Monday January 21, 2019
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Apple Inc’s Self- Driven Car Encounters Its First Accident

The self-driving cars, touted as the best bet for safe future travel, however, have been involved in some fatal accidents.

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Apple
An Apple store in Woodbridge, Virginia. (VOA)

One of Apple’s self-driving vehicles was involved in an accident during the test drive in US’ California, and sustained moderate damage in the crash, the media reported.

Apple’s autonomous car got into its very first crash one week ago in Sunnyvale, according to a report filed by Apple with the California Department of Motor Vehicles this week, The Verge reported on Friday.

However, it does not appear that Apple was at fault for the collision as the software was intact.

Apple is currently testing number of Lexus SUVs in California.

Apple
Apple Car: Apple’s vehicle project, focused on building an autonomous driving system.. Pixabay

According to the accident details, the vehicle in question was in autonomous mode at the time.

The Apple car carrying special equipment and sensors was hit by a Nissan car from behind.

Both cars sustained damage but neither car’s passengers received any injuries, the report said.

Apple has a fleet of nearly 45 test self-driving vehicles in California.

The company has also partnered with Volkswagen to help create a fleet of self-driving employee shuttles for its Cupertino campus.

Apple Car
Representational Image. Flickr

The self-driving cars, touted as the best bet for safe future travel, however, have been involved in some fatal accidents. On March 18, an Arizona woman was killed by an Uber self-driving car.

Also Read: After Tearful Interview Musk Plans for Providing Tesla Car to The Masses at $25,000

Five days later, the occupant of a Tesla Model X died after the vehicle hit a highway barrier in California and caught fire.

In 2016, the occupant of a Tesla running on its autopilot system in Florida was killed in a collision with a truck the Tesla car failed to spot. (IANS)

Next Story

New Technology That Can Clean Water Twice As of Now

more than one in 10 people in the world lack basic drinking water access, and by 2025, half of the world's population will be living in water-stressed areas.

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Novel technology cleans water using bacteria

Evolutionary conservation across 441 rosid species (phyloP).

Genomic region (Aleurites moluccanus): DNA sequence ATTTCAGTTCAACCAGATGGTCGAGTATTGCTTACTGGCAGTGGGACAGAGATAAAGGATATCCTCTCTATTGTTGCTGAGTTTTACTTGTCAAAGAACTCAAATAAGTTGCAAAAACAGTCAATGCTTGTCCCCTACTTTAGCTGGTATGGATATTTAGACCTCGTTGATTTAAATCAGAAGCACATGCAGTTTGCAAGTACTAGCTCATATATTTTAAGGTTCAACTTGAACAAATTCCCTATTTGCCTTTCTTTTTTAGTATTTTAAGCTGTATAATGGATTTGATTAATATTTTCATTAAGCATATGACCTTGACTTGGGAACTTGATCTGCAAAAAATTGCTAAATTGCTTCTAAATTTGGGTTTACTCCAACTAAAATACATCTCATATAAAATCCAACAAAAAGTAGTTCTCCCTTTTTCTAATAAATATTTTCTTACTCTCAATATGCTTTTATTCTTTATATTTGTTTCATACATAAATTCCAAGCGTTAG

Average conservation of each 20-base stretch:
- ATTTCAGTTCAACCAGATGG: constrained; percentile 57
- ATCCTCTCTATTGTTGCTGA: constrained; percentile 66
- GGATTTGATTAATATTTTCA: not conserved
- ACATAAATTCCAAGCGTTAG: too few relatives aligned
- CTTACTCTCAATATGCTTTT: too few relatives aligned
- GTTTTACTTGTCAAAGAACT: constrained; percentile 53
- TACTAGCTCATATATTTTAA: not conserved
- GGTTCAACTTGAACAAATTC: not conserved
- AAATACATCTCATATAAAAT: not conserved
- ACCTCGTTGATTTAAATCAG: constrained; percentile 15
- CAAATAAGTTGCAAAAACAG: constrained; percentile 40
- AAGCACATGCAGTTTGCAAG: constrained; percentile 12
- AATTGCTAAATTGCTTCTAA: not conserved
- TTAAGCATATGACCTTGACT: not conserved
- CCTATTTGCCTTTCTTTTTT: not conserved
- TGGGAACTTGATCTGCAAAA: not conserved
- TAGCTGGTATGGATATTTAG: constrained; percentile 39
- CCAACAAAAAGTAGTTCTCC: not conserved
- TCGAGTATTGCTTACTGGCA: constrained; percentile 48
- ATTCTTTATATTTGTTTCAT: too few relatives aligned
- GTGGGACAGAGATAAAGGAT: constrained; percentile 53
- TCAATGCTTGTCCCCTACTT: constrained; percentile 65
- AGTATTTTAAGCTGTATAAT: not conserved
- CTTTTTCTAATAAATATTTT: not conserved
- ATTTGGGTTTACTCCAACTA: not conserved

Researchers, led by one of Indian-origin, have developed a new technology that can clean water twice as fast as commercially available ultrafiltration membranes, an advance that brings hope for countries like India where clean drinking water is a big issue.

According to a team from the Washington University in St. Louis, more than one in 10 people in the world lack basic drinking water access, and by 2025, half of the world’s population will be living in water-stressed areas.

The team led by Srikanth Singamaneni, Professor at the varsity, developed an ultrafiltration membrane using graphene oxide and bacterial nanocellulose that they found to be highly efficient, long-lasting and environment-friendly.

The membrane technology purifies water while preventing biofouling, or build up of bacteria and other harmful micro-organisms that reduce the flow of water.

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The membrane technology purifies water while preventing biofouling. VOA

For the study, published in the journal Environmental Science and Technology, they used bacteria to build such filtering membranes.

The Gluconacetobacter hansenii bacteria is a sugary substance that forms cellulose nanofibres when in water.

The team then incorporated graphene oxide (GO) flakes into the bacterial nanocellulose while it was growing, essentially trapping GO in the membrane to make it stable and durable.

They exposed the membrane to E. coli bacteria, then shone light on the membrane’s surface.

After being irradiated with light for just three minutes, the E. coli bacteria died. The team determined that the membrane quickly heated to above the 70 degrees Celsius required to deteriorate the cell walls of E. coli bacteria.

While the bacteria are killed, the researchers had a pristine membrane with a high quality of nanocellulose fibres that was able to filter water twice as fast as commercially available ultrafiltration membranes under a high operating pressure.

When they did the same experiment on a membrane made from bacterial nanocellulose without the reduced GO, the E. coli bacteria stayed alive.

The new technology is capable of identifying and quantifying different kinds of cyanobacteria, or blue-green algae, as a threat to shut down water systems when it suddenly proliferates. Pixabay

While the researchers acknowledge that implementing this process in conventional reverse osmosis systems is taxing, they propose a spiral-wound module system, similar to a roll of towels.
Also Read: India Gets Assistance of Rs 3,420 Crore From Japan
It could be equipped with LEDs or a type of nanogenerator that harnesses mechanical energy from the fluid flow to produce light and heat, which would reduce the overall cost.

If the technique were to be scaled up to a large size, it could benefit many developing countries where clean water is scarce, the researchers noted. (IANS)